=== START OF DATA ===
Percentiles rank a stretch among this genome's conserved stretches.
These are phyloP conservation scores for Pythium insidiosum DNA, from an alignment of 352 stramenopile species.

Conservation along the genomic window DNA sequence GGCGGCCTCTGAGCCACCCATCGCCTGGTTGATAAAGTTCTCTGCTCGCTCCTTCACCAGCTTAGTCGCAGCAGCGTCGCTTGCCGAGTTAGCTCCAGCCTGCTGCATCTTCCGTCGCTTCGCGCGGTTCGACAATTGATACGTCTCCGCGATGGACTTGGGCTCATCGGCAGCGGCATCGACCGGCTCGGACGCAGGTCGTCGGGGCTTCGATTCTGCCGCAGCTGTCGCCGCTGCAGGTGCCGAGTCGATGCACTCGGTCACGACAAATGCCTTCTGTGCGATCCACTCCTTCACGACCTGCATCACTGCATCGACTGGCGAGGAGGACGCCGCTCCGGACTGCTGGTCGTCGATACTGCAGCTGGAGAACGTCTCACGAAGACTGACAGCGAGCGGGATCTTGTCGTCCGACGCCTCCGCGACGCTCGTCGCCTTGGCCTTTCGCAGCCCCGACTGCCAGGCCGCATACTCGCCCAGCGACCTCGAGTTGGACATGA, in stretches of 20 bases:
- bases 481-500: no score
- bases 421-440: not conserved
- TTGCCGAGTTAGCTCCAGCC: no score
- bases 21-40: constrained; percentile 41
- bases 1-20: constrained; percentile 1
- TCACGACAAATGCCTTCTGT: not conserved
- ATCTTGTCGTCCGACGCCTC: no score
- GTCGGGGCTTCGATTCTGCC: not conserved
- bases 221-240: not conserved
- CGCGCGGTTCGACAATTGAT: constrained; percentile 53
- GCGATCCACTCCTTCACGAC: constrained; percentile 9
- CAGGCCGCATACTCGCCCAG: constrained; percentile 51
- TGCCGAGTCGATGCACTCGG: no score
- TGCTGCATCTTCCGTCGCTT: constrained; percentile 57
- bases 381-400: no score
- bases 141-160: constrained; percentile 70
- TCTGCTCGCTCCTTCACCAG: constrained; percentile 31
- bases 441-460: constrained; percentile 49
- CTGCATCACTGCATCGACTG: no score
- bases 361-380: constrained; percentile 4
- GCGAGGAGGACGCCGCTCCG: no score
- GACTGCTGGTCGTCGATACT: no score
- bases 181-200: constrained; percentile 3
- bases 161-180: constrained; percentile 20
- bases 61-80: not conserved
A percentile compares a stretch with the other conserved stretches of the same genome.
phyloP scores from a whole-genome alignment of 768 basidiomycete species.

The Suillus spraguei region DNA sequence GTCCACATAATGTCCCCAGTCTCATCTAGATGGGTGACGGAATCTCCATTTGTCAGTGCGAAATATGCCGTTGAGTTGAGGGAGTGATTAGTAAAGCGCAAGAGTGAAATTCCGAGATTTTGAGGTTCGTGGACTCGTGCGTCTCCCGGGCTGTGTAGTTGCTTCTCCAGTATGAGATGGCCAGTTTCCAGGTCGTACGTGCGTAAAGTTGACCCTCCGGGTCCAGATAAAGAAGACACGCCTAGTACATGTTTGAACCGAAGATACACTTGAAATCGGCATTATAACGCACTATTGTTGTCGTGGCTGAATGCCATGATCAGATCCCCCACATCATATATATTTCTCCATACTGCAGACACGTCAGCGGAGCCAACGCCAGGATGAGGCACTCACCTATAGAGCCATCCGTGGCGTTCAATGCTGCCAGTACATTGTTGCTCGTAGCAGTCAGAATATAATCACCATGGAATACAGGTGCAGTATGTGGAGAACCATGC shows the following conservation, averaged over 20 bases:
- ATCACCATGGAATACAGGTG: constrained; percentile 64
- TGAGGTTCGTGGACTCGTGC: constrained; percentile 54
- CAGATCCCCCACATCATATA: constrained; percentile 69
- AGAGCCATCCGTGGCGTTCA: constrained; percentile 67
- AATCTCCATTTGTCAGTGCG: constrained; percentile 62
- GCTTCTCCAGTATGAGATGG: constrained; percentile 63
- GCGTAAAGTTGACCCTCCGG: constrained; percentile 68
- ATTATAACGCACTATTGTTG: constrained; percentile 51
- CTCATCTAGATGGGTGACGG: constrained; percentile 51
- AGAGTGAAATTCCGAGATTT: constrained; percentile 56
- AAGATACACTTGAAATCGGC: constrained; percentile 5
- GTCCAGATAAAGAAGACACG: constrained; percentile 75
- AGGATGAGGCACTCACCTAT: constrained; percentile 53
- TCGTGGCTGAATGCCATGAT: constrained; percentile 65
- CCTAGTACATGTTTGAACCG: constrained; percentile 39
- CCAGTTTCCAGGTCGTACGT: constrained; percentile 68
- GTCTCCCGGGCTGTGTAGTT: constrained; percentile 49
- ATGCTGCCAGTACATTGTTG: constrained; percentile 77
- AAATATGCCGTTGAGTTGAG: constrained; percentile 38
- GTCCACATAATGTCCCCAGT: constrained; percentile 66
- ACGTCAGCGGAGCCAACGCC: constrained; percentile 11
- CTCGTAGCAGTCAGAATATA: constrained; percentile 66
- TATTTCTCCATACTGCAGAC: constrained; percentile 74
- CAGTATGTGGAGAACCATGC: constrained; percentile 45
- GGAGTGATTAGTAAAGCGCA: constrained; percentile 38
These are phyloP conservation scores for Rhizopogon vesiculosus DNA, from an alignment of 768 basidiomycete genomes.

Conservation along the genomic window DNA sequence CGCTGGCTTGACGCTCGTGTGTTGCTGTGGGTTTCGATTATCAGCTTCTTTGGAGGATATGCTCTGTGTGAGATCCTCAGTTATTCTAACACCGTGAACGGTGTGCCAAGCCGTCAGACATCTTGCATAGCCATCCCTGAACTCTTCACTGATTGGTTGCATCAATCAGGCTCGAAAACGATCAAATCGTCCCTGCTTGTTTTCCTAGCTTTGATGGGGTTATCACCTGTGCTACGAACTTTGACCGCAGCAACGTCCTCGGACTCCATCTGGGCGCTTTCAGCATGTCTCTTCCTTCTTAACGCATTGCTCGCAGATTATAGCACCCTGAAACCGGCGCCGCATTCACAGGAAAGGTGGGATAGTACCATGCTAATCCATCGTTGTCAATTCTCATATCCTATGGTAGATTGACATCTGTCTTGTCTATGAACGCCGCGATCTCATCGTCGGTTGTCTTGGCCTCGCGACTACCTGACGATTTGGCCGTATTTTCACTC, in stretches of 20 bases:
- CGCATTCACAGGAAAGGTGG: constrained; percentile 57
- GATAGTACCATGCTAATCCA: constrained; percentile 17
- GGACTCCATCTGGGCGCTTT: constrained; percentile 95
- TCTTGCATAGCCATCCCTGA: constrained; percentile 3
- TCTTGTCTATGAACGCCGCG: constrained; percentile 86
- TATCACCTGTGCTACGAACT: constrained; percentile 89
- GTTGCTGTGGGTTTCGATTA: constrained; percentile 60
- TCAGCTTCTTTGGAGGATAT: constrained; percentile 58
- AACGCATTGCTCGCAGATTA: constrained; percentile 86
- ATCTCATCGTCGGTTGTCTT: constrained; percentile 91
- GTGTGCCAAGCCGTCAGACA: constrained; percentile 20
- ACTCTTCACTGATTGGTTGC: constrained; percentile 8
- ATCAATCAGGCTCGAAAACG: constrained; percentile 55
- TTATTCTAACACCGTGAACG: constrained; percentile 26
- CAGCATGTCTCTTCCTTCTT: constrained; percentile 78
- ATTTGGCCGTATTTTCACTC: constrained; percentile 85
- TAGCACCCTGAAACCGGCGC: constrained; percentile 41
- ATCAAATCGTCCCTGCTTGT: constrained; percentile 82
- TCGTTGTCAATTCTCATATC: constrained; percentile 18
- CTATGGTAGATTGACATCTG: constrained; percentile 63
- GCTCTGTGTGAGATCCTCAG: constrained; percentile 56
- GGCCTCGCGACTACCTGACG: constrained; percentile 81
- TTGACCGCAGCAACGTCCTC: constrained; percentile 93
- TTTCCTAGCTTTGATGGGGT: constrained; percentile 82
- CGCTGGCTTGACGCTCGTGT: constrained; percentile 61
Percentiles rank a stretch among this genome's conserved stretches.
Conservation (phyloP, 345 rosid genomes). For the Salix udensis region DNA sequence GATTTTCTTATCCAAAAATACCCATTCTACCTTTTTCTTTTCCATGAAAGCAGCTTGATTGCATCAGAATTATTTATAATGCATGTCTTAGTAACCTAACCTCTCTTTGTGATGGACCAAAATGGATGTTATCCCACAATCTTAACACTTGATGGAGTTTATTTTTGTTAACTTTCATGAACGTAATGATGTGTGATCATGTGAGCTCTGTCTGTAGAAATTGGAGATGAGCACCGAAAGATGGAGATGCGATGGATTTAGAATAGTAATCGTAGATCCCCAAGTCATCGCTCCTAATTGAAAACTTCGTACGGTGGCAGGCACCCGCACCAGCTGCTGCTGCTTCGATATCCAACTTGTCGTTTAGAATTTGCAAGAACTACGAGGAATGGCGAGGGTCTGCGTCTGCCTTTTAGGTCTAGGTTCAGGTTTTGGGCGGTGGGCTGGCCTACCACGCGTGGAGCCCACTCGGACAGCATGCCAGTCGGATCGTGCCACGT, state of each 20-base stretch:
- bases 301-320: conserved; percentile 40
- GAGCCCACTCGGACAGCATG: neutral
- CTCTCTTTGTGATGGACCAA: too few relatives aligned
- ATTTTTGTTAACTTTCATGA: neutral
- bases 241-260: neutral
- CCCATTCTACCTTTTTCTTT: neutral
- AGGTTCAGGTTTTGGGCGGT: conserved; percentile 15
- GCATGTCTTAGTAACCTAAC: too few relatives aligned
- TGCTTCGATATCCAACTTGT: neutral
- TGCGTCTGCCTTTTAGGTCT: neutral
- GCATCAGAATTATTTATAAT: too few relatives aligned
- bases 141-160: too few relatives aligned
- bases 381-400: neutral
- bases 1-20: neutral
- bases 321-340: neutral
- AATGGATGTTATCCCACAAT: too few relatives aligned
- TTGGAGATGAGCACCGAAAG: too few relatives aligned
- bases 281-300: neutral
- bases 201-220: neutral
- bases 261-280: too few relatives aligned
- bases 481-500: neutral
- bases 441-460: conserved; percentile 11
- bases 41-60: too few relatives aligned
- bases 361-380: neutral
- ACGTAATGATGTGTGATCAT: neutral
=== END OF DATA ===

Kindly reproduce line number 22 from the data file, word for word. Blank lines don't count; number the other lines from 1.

- CTGCATCACTGCATCGACTG: no score